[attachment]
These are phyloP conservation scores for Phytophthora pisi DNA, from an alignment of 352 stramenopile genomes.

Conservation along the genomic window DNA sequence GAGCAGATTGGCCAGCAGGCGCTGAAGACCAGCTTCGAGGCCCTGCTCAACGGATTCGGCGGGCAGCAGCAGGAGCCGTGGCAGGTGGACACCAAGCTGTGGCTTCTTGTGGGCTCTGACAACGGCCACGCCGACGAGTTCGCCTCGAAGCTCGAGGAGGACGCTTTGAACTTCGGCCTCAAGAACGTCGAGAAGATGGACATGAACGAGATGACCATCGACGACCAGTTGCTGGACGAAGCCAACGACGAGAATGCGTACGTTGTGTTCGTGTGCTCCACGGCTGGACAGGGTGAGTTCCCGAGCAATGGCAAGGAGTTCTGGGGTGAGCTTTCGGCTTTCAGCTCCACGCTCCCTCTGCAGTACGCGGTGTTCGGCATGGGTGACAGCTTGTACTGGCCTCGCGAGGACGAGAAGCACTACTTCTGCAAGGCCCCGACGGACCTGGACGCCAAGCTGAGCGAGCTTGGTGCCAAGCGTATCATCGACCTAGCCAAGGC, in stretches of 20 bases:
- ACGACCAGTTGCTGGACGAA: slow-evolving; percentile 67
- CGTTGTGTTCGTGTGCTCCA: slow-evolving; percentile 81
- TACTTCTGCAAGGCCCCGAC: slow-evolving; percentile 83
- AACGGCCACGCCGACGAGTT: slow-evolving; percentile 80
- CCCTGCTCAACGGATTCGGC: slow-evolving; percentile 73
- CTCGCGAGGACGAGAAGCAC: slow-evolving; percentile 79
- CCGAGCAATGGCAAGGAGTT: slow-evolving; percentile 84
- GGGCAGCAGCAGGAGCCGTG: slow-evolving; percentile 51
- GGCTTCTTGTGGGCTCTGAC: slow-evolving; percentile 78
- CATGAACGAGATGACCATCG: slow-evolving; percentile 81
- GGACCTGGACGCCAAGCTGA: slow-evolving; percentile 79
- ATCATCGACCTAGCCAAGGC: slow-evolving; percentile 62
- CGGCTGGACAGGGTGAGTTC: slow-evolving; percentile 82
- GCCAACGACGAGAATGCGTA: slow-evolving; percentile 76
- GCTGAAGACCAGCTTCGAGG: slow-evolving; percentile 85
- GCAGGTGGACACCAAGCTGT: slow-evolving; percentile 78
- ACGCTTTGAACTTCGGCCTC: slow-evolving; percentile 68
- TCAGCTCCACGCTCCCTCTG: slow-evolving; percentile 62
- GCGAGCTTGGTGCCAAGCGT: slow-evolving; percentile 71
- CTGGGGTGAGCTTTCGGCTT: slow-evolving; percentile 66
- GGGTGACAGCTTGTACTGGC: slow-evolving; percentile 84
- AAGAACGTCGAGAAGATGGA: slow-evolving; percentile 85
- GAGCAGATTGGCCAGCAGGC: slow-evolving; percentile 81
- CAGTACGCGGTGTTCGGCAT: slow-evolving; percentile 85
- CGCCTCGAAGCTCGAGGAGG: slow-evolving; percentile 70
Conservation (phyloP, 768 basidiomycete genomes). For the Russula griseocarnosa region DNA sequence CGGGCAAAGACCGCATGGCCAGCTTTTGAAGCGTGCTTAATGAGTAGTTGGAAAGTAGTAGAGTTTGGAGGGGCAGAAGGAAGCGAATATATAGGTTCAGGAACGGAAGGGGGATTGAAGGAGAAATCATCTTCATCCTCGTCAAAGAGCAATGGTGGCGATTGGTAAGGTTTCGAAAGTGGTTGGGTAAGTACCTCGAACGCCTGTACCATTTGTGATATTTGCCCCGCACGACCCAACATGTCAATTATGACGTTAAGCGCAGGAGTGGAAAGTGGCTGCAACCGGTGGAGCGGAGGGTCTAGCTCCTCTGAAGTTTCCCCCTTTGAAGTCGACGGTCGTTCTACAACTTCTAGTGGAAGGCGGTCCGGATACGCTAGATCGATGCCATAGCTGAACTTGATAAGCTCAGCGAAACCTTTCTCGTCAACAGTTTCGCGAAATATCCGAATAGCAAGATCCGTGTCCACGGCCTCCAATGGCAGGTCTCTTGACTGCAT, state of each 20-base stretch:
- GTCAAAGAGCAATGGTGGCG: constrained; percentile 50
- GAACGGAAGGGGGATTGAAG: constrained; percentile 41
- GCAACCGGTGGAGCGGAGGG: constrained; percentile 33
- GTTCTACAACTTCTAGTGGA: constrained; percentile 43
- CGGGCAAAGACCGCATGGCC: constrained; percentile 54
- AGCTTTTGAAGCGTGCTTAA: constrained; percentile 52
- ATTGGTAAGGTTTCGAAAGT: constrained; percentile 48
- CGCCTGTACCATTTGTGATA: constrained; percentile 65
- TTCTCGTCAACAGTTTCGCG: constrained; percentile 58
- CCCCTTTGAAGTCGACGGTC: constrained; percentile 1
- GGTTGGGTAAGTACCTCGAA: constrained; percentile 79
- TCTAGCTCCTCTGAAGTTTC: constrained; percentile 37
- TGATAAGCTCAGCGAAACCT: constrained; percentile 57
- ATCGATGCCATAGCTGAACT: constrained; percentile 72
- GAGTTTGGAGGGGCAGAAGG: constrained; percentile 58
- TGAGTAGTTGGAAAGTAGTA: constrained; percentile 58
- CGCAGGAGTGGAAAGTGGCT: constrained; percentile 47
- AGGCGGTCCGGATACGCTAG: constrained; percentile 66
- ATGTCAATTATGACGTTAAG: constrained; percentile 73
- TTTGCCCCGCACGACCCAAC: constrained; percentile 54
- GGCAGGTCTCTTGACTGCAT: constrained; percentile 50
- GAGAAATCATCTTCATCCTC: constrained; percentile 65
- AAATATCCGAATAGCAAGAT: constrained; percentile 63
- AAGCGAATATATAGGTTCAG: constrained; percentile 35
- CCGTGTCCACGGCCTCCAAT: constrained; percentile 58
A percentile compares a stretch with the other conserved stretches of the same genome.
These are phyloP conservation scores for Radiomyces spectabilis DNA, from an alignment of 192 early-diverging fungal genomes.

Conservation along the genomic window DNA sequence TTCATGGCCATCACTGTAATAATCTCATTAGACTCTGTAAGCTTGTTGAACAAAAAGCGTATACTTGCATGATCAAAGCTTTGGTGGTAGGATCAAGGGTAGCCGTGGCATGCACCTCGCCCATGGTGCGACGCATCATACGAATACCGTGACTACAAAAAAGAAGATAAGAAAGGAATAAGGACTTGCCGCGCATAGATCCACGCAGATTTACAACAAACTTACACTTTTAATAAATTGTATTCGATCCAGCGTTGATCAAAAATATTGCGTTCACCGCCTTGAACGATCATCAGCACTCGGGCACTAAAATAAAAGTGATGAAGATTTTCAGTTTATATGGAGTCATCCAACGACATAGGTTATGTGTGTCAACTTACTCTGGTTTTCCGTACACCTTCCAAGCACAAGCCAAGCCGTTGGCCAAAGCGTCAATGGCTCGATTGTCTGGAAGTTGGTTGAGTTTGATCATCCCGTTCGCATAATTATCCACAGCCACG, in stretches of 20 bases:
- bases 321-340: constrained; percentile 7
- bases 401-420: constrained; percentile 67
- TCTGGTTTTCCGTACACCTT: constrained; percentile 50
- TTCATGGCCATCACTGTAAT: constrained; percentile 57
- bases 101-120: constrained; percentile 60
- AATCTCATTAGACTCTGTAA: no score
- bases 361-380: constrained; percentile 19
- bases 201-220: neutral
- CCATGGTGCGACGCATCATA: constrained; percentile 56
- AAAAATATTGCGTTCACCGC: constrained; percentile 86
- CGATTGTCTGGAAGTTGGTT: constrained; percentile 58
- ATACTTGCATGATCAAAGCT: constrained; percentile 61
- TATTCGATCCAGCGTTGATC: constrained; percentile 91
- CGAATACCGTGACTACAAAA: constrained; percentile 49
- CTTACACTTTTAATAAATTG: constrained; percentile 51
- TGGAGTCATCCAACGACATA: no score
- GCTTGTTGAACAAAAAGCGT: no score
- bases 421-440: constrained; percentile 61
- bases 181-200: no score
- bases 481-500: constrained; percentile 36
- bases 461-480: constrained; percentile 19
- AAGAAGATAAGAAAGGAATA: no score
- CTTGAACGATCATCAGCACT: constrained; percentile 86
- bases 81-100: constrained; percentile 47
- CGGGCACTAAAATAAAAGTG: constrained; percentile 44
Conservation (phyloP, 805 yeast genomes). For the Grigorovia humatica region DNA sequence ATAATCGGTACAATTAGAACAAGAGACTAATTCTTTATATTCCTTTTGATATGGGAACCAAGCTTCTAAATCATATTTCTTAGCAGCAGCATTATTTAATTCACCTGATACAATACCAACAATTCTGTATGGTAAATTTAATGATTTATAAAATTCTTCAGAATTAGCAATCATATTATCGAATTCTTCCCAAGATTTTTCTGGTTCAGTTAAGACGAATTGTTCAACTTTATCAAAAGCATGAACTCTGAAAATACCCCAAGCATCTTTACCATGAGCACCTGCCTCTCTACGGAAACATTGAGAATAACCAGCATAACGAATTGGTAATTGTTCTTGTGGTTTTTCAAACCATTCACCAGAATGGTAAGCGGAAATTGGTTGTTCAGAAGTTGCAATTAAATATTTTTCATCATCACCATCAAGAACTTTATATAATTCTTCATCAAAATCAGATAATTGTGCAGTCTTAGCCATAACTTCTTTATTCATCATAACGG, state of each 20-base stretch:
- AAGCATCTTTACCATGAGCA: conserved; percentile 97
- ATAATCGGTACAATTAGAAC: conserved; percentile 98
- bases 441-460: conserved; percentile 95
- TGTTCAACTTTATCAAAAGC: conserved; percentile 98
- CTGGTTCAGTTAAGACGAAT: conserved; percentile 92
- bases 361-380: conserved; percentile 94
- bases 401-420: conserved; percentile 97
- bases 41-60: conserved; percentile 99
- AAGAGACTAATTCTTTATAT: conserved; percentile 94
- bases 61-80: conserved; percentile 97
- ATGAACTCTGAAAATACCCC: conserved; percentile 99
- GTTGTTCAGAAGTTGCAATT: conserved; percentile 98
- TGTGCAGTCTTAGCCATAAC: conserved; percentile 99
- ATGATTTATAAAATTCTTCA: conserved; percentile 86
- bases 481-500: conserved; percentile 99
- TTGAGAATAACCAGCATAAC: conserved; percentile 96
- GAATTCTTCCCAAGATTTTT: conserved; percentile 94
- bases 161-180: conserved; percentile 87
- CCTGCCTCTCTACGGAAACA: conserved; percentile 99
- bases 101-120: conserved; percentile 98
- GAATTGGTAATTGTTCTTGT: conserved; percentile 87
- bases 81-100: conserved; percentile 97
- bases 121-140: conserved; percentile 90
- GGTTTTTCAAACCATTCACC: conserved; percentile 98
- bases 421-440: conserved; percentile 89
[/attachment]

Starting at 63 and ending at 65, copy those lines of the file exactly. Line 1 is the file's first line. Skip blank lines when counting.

- bases 361-380: constrained; percentile 19
- bases 201-220: neutral
- CCATGGTGCGACGCATCATA: constrained; percentile 56